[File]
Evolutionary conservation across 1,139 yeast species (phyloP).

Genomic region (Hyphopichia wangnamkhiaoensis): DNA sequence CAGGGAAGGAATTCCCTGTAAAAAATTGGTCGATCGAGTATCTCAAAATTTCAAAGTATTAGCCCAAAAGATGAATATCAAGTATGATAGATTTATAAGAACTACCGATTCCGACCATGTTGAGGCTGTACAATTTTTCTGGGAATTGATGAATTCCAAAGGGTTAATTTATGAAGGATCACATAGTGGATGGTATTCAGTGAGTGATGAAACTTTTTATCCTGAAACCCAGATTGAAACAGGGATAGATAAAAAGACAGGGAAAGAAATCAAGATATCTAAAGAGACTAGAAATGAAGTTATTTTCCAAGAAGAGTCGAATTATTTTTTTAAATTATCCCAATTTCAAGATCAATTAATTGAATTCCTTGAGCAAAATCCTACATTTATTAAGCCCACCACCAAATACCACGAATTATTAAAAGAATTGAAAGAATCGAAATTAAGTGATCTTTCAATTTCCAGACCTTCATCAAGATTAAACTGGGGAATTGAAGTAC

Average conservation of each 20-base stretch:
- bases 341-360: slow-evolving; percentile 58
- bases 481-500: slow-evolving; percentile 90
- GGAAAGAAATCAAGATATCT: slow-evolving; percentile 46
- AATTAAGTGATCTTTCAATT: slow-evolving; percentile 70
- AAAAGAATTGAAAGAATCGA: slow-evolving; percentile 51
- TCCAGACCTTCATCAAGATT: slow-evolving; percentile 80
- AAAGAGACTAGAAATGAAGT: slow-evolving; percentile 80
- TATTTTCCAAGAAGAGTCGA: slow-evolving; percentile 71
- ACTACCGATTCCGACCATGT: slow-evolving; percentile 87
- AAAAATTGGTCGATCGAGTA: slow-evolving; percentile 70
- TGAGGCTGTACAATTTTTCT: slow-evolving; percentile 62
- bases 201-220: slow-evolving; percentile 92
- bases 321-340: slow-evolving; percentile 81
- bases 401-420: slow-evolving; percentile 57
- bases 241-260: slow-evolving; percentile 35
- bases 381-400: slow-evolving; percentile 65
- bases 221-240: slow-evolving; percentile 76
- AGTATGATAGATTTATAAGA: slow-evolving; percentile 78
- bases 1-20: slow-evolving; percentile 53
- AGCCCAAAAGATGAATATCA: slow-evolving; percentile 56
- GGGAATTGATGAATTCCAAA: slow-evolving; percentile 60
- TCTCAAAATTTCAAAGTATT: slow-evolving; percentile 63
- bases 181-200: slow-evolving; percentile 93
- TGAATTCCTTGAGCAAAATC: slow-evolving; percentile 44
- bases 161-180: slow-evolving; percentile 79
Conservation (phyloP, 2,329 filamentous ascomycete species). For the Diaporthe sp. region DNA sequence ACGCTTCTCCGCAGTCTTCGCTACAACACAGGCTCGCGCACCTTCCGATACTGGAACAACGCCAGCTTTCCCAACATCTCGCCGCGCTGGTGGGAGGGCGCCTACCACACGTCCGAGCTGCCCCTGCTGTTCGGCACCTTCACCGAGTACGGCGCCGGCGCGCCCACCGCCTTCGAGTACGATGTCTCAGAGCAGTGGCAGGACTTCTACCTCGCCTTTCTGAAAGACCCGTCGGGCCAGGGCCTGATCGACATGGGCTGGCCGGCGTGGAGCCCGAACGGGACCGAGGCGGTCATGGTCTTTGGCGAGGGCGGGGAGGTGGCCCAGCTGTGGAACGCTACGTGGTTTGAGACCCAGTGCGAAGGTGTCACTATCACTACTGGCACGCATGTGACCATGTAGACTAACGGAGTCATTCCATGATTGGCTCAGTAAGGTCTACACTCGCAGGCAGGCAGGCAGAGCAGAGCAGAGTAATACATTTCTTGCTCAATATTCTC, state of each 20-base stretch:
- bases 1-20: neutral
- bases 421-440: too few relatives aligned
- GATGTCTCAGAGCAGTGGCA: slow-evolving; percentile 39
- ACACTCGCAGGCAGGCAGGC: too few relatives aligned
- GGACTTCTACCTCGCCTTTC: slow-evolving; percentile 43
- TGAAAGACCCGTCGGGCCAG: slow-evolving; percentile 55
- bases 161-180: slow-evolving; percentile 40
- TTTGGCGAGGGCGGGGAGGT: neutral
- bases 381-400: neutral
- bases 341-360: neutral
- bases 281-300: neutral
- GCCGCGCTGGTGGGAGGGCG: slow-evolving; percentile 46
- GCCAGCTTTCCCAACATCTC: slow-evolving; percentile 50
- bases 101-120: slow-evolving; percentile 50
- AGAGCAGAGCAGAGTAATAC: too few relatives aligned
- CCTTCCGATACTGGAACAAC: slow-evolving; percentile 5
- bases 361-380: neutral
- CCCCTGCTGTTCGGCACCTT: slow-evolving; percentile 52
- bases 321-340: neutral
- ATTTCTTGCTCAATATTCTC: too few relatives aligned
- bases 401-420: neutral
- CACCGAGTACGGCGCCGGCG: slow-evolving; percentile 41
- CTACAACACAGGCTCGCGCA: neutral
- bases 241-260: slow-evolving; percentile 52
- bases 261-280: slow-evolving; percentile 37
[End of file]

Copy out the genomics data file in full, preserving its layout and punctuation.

Evolutionary conservation across 1,139 yeast species (phyloP).

Genomic region (Hyphopichia wangnamkhiaoensis): DNA sequence CAGGGAAGGAATTCCCTGTAAAAAATTGGTCGATCGAGTATCTCAAAATTTCAAAGTATTAGCCCAAAAGATGAATATCAAGTATGATAGATTTATAAGAACTACCGATTCCGACCATGTTGAGGCTGTACAATTTTTCTGGGAATTGATGAATTCCAAAGGGTTAATTTATGAAGGATCACATAGTGGATGGTATTCAGTGAGTGATGAAACTTTTTATCCTGAAACCCAGATTGAAACAGGGATAGATAAAAAGACAGGGAAAGAAATCAAGATATCTAAAGAGACTAGAAATGAAGTTATTTTCCAAGAAGAGTCGAATTATTTTTTTAAATTATCCCAATTTCAAGATCAATTAATTGAATTCCTTGAGCAAAATCCTACATTTATTAAGCCCACCACCAAATACCACGAATTATTAAAAGAATTGAAAGAATCGAAATTAAGTGATCTTTCAATTTCCAGACCTTCATCAAGATTAAACTGGGGAATTGAAGTAC

Average conservation of each 20-base stretch:
- bases 341-360: slow-evolving; percentile 58
- bases 481-500: slow-evolving; percentile 90
- GGAAAGAAATCAAGATATCT: slow-evolving; percentile 46
- AATTAAGTGATCTTTCAATT: slow-evolving; percentile 70
- AAAAGAATTGAAAGAATCGA: slow-evolving; percentile 51
- TCCAGACCTTCATCAAGATT: slow-evolving; percentile 80
- AAAGAGACTAGAAATGAAGT: slow-evolving; percentile 80
- TATTTTCCAAGAAGAGTCGA: slow-evolving; percentile 71
- ACTACCGATTCCGACCATGT: slow-evolving; percentile 87
- AAAAATTGGTCGATCGAGTA: slow-evolving; percentile 70
- TGAGGCTGTACAATTTTTCT: slow-evolving; percentile 62
- bases 201-220: slow-evolving; percentile 92
- bases 321-340: slow-evolving; percentile 81
- bases 401-420: slow-evolving; percentile 57
- bases 241-260: slow-evolving; percentile 35
- bases 381-400: slow-evolving; percentile 65
- bases 221-240: slow-evolving; percentile 76
- AGTATGATAGATTTATAAGA: slow-evolving; percentile 78
- bases 1-20: slow-evolving; percentile 53
- AGCCCAAAAGATGAATATCA: slow-evolving; percentile 56
- GGGAATTGATGAATTCCAAA: slow-evolving; percentile 60
- TCTCAAAATTTCAAAGTATT: slow-evolving; percentile 63
- bases 181-200: slow-evolving; percentile 93
- TGAATTCCTTGAGCAAAATC: slow-evolving; percentile 44
- bases 161-180: slow-evolving; percentile 79
Conservation (phyloP, 2,329 filamentous ascomycete species). For the Diaporthe sp. region DNA sequence ACGCTTCTCCGCAGTCTTCGCTACAACACAGGCTCGCGCACCTTCCGATACTGGAACAACGCCAGCTTTCCCAACATCTCGCCGCGCTGGTGGGAGGGCGCCTACCACACGTCCGAGCTGCCCCTGCTGTTCGGCACCTTCACCGAGTACGGCGCCGGCGCGCCCACCGCCTTCGAGTACGATGTCTCAGAGCAGTGGCAGGACTTCTACCTCGCCTTTCTGAAAGACCCGTCGGGCCAGGGCCTGATCGACATGGGCTGGCCGGCGTGGAGCCCGAACGGGACCGAGGCGGTCATGGTCTTTGGCGAGGGCGGGGAGGTGGCCCAGCTGTGGAACGCTACGTGGTTTGAGACCCAGTGCGAAGGTGTCACTATCACTACTGGCACGCATGTGACCATGTAGACTAACGGAGTCATTCCATGATTGGCTCAGTAAGGTCTACACTCGCAGGCAGGCAGGCAGAGCAGAGCAGAGTAATACATTTCTTGCTCAATATTCTC, state of each 20-base stretch:
- bases 1-20: neutral
- bases 421-440: too few relatives aligned
- GATGTCTCAGAGCAGTGGCA: slow-evolving; percentile 39
- ACACTCGCAGGCAGGCAGGC: too few relatives aligned
- GGACTTCTACCTCGCCTTTC: slow-evolving; percentile 43
- TGAAAGACCCGTCGGGCCAG: slow-evolving; percentile 55
- bases 161-180: slow-evolving; percentile 40
- TTTGGCGAGGGCGGGGAGGT: neutral
- bases 381-400: neutral
- bases 341-360: neutral
- bases 281-300: neutral
- GCCGCGCTGGTGGGAGGGCG: slow-evolving; percentile 46
- GCCAGCTTTCCCAACATCTC: slow-evolving; percentile 50
- bases 101-120: slow-evolving; percentile 50
- AGAGCAGAGCAGAGTAATAC: too few relatives aligned
- CCTTCCGATACTGGAACAAC: slow-evolving; percentile 5
- bases 361-380: neutral
- CCCCTGCTGTTCGGCACCTT: slow-evolving; percentile 52
- bases 321-340: neutral
- ATTTCTTGCTCAATATTCTC: too few relatives aligned
- bases 401-420: neutral
- CACCGAGTACGGCGCCGGCG: slow-evolving; percentile 41
- CTACAACACAGGCTCGCGCA: neutral
- bases 241-260: slow-evolving; percentile 52
- bases 261-280: slow-evolving; percentile 37